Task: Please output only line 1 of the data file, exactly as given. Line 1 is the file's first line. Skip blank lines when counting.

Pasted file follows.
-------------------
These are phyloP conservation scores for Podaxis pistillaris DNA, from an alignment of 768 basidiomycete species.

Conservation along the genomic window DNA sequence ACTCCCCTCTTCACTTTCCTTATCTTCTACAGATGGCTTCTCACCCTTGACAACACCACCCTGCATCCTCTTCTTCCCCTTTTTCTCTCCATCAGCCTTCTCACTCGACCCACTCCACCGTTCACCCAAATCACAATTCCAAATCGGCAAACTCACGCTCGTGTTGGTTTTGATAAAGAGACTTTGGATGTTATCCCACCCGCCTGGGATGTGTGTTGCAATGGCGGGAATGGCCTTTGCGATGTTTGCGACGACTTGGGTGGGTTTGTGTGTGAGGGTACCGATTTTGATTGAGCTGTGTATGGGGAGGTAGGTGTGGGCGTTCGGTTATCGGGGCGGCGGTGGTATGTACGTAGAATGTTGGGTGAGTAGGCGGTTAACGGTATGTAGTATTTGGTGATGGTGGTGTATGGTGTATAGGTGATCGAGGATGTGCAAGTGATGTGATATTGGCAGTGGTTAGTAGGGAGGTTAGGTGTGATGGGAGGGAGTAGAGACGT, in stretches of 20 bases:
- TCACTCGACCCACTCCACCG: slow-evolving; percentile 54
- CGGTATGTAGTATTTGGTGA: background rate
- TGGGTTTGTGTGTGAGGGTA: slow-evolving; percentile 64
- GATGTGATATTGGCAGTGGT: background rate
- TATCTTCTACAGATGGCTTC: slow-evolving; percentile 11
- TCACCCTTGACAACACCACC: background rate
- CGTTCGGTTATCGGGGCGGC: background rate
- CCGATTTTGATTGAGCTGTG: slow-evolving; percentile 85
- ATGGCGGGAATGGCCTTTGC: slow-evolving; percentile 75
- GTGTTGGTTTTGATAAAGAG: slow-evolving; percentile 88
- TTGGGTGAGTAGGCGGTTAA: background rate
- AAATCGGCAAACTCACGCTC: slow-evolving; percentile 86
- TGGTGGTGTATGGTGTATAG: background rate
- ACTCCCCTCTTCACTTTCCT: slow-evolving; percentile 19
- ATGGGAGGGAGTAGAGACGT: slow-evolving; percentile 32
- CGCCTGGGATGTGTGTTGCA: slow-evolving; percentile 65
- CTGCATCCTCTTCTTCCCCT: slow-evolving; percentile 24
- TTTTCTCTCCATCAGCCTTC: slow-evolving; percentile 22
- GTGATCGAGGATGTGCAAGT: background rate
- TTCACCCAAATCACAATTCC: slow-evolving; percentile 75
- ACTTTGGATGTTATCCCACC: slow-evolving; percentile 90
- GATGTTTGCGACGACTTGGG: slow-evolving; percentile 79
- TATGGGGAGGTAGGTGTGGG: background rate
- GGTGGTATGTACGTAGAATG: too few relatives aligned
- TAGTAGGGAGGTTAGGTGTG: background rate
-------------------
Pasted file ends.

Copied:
These are phyloP conservation scores for Podaxis pistillaris DNA, from an alignment of 768 basidiomycete species.